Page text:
UK leads Europe’s entrepreneurs

Research has been published showing that the UK is Europe’s most entrepreneurial major economy.

The Global Entrepreneurship Monitor (GEM) 2004 – part-funded by the DTI – places the UK ahead of rivals Germany, France, Italy when it comes to entrepreneurial activity.

It also shows that the gap between male and female entrepreneurs is closing in the UK.

Big increases in female start-up activity have occurred in many of the regions outside of London, particularly the East Midlands, East of England, the North-East, North-West, Scotland and Northern Ireland.

Other key findings in the report show that:

  • The UK now has an entrepreneurial rate which is higher than Germany, Japan, Italy and France, but lower than the US and Canada
  • The proportion of people expecting to start a business over the next three years has increased from 7.8 per cent of the population in 2002 to 9.5 per cent in 2004
  • The north-south enterprise divide is narrowing – the gap between the most and least entrepreneurial regions is at its lowest, with three regions, the North-East, East Midlands and Yorkshire & Humberside making significant progress in the past year
  • Women in rural areas are more entrepreneurial than women in urban and suburban areas

The research also shows that ethnic minorities make a large and important contribution to the success of the UK economy.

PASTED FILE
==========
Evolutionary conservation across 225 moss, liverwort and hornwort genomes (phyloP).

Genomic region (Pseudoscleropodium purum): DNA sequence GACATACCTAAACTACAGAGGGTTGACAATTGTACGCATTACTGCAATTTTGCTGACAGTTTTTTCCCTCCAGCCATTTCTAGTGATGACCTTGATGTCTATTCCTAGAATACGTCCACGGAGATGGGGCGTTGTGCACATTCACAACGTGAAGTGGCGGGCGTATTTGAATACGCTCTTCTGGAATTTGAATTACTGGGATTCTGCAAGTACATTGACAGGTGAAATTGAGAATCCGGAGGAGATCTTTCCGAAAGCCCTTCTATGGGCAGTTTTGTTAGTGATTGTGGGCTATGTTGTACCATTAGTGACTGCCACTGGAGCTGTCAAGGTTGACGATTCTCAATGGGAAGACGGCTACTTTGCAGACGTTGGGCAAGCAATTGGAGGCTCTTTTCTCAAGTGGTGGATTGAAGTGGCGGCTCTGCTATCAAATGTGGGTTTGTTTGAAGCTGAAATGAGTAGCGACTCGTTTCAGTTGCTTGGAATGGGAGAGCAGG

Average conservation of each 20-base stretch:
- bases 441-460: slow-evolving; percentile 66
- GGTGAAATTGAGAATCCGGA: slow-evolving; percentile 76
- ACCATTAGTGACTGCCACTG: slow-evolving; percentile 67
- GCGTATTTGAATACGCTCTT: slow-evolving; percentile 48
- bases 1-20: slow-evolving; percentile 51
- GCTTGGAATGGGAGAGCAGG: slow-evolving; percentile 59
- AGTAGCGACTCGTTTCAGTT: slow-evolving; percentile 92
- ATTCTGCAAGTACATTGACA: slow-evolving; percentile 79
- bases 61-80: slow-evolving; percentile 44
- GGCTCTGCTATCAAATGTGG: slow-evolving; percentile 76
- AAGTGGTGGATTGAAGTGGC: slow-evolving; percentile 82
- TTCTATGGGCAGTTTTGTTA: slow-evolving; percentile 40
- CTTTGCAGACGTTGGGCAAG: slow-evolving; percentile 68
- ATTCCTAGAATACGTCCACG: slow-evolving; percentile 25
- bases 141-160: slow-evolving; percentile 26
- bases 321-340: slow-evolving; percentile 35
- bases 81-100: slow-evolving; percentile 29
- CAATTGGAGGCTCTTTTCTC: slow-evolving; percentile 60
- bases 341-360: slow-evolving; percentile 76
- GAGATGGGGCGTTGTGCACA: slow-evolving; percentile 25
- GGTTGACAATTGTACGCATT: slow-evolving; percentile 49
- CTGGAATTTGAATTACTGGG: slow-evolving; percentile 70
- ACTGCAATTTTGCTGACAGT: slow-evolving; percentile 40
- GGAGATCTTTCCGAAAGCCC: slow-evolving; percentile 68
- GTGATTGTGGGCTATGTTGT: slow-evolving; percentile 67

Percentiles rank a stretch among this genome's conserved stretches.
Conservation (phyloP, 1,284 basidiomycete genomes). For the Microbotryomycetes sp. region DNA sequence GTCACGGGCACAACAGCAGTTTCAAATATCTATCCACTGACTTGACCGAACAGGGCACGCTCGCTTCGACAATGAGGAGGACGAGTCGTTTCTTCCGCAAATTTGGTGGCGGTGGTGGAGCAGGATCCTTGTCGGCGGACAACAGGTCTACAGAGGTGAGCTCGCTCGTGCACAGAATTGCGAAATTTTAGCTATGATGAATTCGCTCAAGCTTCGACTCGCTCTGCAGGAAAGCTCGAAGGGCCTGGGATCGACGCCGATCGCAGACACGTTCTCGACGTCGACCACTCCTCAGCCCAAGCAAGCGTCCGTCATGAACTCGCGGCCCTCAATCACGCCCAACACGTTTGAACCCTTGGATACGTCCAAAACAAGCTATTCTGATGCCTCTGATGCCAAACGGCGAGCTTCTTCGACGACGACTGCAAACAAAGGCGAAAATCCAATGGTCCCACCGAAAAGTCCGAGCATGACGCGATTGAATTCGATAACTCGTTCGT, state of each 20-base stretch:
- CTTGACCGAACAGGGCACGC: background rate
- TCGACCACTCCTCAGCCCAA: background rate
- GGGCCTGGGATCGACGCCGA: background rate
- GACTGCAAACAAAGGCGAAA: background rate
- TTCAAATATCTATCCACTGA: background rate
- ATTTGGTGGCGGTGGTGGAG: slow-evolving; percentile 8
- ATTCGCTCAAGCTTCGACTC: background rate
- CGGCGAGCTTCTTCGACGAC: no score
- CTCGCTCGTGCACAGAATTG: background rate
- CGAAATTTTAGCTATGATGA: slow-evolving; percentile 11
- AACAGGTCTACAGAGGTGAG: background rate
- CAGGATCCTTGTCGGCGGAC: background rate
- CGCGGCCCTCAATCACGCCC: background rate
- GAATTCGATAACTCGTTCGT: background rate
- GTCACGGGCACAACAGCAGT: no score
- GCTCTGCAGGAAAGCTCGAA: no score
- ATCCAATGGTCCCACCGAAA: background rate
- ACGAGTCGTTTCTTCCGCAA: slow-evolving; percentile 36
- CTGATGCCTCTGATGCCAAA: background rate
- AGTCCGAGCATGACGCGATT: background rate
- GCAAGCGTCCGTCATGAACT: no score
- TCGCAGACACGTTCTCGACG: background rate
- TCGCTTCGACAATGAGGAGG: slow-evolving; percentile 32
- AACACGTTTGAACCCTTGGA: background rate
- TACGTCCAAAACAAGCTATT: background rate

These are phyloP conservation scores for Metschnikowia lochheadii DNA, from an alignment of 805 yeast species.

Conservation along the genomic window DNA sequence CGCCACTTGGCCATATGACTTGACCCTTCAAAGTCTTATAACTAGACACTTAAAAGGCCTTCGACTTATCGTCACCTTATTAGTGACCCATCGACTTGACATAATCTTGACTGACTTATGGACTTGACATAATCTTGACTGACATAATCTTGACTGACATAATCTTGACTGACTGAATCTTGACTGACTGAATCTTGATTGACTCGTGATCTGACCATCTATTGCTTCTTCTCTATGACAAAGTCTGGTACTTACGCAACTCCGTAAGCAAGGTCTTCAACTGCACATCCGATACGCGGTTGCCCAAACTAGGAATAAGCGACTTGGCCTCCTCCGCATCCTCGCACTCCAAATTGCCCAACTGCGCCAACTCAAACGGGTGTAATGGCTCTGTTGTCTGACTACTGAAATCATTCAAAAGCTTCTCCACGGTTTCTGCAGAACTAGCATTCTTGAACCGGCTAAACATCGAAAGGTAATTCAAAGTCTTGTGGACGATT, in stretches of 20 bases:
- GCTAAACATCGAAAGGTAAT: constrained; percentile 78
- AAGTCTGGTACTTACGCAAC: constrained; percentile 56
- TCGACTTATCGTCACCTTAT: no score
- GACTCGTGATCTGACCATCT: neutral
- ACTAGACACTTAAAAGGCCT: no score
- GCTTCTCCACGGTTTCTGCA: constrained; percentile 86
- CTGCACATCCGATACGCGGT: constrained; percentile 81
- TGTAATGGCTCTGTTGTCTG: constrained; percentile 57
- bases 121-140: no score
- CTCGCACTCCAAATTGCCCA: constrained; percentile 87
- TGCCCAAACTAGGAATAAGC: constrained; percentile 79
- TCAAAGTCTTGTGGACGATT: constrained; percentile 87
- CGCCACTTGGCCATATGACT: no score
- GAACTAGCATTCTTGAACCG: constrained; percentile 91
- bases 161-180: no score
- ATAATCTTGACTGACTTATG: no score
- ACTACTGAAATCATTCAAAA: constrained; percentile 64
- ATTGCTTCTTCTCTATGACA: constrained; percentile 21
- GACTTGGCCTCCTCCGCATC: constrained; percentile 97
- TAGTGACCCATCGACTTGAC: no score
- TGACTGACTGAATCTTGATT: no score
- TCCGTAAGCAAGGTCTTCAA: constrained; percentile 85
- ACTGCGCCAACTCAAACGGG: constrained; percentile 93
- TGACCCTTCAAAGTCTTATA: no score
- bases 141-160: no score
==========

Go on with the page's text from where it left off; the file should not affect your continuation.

Entrepreneurial activity among most ethnic minority groups is substantially higher than for white people.

Trade and industry secretary Patricia Hewitt said: “The report shows that the UK is one of the most entrepreneurial countries in the world and is a better place to start and grow a business than ever before.

“This is down to the hard work of the UK’s successful entrepreneurs.

“But we want to do more to help reduce the regulatory burdens on business, and make it easier for small business to access the appropriate support they need.”

The GEM report is the largest survey into entrepreneurial activity in the world. It questioned 25,000 adults across the whole of the UK.

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